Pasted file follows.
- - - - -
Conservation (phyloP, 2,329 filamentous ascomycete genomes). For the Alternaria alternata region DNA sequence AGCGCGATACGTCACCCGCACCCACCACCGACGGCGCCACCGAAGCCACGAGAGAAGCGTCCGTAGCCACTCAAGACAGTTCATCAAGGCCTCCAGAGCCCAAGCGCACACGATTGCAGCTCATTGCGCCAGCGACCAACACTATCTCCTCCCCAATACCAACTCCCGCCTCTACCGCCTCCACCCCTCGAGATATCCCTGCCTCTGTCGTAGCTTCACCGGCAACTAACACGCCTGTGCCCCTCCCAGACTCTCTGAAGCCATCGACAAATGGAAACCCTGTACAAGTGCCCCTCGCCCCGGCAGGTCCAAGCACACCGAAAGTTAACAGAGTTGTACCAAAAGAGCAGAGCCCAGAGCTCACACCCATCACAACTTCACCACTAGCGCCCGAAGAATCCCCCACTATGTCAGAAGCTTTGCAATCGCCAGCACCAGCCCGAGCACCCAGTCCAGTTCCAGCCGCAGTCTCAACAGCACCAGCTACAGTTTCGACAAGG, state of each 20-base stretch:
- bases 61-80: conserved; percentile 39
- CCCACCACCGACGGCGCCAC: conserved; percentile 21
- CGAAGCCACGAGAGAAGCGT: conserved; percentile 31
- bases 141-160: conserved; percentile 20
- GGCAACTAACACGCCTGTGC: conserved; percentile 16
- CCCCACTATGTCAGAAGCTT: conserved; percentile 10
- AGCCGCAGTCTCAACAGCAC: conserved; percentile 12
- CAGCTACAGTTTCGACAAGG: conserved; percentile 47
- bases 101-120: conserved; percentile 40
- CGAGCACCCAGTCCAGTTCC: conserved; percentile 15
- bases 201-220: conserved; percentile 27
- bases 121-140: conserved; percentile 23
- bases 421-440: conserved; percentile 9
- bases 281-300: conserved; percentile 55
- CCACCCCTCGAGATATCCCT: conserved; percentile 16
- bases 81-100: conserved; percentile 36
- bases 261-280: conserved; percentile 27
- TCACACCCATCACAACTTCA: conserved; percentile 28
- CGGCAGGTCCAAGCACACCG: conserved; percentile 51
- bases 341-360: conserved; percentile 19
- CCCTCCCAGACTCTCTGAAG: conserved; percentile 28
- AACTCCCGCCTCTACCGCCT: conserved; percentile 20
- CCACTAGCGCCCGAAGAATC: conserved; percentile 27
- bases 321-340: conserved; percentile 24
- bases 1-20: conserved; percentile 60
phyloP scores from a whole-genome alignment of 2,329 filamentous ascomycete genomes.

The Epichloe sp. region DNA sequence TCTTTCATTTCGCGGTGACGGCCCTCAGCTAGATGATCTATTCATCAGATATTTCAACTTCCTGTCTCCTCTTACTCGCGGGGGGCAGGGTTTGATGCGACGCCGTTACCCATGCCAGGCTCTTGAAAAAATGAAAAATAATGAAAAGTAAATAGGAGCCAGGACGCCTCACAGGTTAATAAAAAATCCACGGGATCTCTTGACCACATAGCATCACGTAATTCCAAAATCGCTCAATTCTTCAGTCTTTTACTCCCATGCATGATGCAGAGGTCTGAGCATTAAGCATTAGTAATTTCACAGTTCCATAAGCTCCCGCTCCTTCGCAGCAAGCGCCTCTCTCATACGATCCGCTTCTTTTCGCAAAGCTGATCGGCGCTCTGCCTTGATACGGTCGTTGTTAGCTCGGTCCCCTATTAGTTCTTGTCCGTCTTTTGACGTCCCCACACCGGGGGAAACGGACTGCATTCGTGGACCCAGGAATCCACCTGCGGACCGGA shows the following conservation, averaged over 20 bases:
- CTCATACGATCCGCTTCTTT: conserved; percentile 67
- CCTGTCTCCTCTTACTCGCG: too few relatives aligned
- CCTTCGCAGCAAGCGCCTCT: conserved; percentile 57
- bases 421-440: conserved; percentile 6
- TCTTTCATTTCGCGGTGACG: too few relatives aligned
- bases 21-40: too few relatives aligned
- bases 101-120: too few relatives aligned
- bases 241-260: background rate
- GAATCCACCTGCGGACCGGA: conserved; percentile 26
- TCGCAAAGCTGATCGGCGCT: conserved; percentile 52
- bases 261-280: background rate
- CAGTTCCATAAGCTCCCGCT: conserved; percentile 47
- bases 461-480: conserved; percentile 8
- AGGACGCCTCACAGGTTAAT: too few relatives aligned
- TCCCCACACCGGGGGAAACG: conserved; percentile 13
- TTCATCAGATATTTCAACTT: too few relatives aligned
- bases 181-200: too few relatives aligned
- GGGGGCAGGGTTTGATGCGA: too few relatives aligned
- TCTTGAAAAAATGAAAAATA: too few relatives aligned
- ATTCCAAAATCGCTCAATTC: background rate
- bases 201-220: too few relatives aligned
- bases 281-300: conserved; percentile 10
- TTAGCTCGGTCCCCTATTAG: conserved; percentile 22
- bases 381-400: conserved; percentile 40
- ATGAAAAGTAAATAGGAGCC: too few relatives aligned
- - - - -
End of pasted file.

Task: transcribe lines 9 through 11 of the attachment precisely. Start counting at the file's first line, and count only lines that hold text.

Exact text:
- CAGCTACAGTTTCGACAAGG: conserved; percentile 47
- bases 101-120: conserved; percentile 40
- CGAGCACCCAGTCCAGTTCC: conserved; percentile 15